Belfast Telegraph

Editor's Viewpoint: Time for action on fuel poverty

The latest statistics on fuel poverty in Northern Ireland are harrowing.

It is shocking to realise that this kills some 1,000 people in this Province every winter, and that almost half of our households are struggling to stay warm.

Fuel poverty here is the highest in western Europe. Almost 50% of those affected are over 60, and 63% of lone parents, and their children, also suffer from this appaling situation.

It is currently so bad that some families are forced to choose between heating and eating. There are also disturbing stories about children wrapped in duvets or lying in bed to shelter from the cold while they do their homework.

Given such a background, the Belfast Telegraph is strongly backing a campaign, in conjunction with the Northern Ireland Fuel Poverty Coalition, to demand action from our politicians.

This newspaper is calling on the public, church leaders, trade unions and the business sector, as well as people from every walk of life, to give their support to this campaign.

Politicians ultimately depend on our votes to keep them in positions of power and influence, and it is the voters who can help to impress on them the severity of the fuel poverty situation.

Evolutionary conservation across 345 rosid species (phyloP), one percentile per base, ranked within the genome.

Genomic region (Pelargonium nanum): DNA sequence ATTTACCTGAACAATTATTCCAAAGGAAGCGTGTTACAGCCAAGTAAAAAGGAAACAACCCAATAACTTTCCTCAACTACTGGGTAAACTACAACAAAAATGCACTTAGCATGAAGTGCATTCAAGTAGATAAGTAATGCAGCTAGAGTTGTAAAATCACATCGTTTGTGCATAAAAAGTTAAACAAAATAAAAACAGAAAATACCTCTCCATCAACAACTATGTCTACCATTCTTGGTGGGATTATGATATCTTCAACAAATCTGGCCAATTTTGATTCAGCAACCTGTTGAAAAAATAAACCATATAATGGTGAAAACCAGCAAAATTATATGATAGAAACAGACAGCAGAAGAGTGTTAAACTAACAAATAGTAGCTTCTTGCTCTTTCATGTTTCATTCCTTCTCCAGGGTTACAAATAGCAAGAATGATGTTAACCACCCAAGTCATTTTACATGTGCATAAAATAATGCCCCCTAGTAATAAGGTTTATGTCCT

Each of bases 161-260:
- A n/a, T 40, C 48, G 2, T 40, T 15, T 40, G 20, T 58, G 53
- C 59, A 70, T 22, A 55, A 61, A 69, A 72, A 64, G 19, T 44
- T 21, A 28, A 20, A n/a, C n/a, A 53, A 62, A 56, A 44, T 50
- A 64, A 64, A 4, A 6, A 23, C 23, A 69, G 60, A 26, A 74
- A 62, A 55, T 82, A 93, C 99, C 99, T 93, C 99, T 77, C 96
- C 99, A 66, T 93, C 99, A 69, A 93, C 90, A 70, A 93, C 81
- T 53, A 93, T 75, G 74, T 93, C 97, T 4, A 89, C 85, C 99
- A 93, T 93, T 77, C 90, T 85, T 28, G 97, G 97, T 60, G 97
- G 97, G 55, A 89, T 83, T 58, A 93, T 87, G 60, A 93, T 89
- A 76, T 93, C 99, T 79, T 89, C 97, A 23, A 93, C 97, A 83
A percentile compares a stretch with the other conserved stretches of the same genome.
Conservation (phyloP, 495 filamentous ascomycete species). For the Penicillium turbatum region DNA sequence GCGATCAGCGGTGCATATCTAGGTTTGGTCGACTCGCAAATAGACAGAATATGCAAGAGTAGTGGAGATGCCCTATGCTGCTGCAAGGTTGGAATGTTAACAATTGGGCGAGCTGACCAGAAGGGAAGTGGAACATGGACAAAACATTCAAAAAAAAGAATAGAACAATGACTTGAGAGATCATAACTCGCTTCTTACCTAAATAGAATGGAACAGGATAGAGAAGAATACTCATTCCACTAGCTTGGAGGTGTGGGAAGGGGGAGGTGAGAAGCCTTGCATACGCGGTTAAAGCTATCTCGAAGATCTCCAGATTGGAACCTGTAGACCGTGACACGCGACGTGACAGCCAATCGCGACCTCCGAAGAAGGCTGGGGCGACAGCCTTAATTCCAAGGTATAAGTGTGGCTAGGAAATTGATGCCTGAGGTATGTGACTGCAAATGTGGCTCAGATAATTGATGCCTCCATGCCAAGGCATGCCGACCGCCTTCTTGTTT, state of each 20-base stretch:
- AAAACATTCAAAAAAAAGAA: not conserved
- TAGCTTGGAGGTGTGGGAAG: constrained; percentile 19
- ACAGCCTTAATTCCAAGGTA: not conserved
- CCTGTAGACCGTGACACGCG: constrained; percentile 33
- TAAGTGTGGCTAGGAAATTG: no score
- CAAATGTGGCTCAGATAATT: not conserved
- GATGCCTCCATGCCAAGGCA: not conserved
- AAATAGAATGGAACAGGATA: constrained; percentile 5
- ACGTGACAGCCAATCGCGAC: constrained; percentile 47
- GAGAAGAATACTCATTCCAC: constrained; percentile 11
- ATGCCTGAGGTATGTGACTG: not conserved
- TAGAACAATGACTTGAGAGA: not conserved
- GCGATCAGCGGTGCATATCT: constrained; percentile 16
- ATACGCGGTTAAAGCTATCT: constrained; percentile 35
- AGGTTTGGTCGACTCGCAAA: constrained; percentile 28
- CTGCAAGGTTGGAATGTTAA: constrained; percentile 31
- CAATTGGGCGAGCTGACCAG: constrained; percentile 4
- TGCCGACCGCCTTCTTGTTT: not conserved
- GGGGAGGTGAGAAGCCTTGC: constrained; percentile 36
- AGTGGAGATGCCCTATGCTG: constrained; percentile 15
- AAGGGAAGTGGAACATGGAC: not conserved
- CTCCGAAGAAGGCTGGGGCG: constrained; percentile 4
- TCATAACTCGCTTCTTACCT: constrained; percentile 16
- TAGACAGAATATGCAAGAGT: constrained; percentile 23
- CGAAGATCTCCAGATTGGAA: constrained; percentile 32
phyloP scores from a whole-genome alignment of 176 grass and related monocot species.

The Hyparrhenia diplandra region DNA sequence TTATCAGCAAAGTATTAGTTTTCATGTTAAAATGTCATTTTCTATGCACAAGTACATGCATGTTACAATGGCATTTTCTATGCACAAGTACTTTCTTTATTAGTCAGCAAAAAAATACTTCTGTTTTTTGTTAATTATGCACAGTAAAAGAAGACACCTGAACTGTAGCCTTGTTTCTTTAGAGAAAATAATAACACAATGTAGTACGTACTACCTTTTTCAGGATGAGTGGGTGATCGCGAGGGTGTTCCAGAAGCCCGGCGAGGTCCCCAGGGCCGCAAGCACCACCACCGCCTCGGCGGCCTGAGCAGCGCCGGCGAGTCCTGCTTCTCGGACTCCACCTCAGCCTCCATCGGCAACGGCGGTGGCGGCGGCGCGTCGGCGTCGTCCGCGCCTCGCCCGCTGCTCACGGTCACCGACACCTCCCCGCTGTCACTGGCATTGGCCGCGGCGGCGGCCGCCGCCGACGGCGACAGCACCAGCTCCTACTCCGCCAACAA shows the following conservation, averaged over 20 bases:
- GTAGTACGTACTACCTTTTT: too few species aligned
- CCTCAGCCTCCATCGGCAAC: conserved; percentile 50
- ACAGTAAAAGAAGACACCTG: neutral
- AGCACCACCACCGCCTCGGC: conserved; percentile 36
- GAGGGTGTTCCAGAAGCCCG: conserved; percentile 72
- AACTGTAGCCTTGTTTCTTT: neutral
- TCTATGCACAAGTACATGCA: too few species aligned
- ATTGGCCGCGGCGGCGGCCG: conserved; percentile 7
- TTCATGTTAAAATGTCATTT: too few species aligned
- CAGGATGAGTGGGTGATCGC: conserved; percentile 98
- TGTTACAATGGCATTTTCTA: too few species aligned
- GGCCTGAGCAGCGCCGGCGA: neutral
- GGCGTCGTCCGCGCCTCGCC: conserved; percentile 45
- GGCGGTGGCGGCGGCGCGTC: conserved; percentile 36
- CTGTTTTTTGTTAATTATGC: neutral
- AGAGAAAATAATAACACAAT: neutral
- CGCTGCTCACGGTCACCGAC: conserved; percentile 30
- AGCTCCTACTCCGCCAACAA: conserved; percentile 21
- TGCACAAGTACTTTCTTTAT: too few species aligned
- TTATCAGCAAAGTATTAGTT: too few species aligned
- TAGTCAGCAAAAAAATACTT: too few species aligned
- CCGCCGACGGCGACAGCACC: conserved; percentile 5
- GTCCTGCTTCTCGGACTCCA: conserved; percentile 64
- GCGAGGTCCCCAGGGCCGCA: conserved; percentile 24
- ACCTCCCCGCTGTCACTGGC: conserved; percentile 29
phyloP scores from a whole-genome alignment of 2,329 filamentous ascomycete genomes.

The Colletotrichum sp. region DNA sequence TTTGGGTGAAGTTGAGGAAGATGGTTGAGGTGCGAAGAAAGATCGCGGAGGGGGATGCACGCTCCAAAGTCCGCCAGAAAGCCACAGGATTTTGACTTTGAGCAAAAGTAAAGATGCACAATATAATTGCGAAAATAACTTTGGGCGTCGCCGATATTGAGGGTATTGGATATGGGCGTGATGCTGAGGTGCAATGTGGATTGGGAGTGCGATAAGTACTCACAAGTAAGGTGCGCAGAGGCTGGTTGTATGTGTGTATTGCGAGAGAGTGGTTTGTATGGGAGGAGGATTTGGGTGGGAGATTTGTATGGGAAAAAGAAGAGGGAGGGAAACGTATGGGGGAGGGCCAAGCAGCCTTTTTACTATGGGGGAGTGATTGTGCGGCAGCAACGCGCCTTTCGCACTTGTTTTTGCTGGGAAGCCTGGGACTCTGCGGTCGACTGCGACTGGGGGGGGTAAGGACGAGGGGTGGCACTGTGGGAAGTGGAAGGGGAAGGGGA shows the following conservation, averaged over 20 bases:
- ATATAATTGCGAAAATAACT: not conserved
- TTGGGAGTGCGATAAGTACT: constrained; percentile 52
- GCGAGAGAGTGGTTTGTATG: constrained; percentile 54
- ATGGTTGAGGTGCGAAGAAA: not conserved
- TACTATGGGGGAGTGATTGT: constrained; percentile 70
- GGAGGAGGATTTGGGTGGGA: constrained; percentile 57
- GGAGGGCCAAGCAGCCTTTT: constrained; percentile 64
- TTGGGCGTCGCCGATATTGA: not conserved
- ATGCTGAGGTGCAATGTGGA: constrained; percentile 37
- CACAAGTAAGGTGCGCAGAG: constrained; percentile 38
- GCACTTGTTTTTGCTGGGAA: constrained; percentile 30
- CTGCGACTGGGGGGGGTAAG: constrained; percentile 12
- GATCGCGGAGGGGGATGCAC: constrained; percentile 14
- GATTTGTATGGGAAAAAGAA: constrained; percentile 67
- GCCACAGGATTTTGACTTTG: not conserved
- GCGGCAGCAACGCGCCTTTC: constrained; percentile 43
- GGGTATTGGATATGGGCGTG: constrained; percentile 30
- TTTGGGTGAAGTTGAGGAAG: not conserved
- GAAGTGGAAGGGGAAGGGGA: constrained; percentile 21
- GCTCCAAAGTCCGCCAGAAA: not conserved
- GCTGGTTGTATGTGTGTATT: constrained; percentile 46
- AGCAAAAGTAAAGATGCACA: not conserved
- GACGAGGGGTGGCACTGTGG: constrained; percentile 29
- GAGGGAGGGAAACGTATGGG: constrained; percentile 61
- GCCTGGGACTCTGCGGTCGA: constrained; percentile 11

Antoinette McKeown, Chief Executive of the Consumer Council, the lead organisation of the Northern Ireland Fuel Poverty Coalition, has called on politicians to pursue a clearer strategy in tackling the problem.

As she points out, those in most need should be targeted first, and without clear objectives and monitoring, as well as adequate budgeting, there is little prospect of the authorities facing up to this challenge realistically.

There are many different needs in Northern Ireland, but it is unthinkable that 1,000 of our neighbours and countless other citizens of all ages are suffering from a problem which should, and could, be solved with determination and a minimum of goodwill all round. This is a time for action, not for cold words of comfort.


From Belfast Telegraph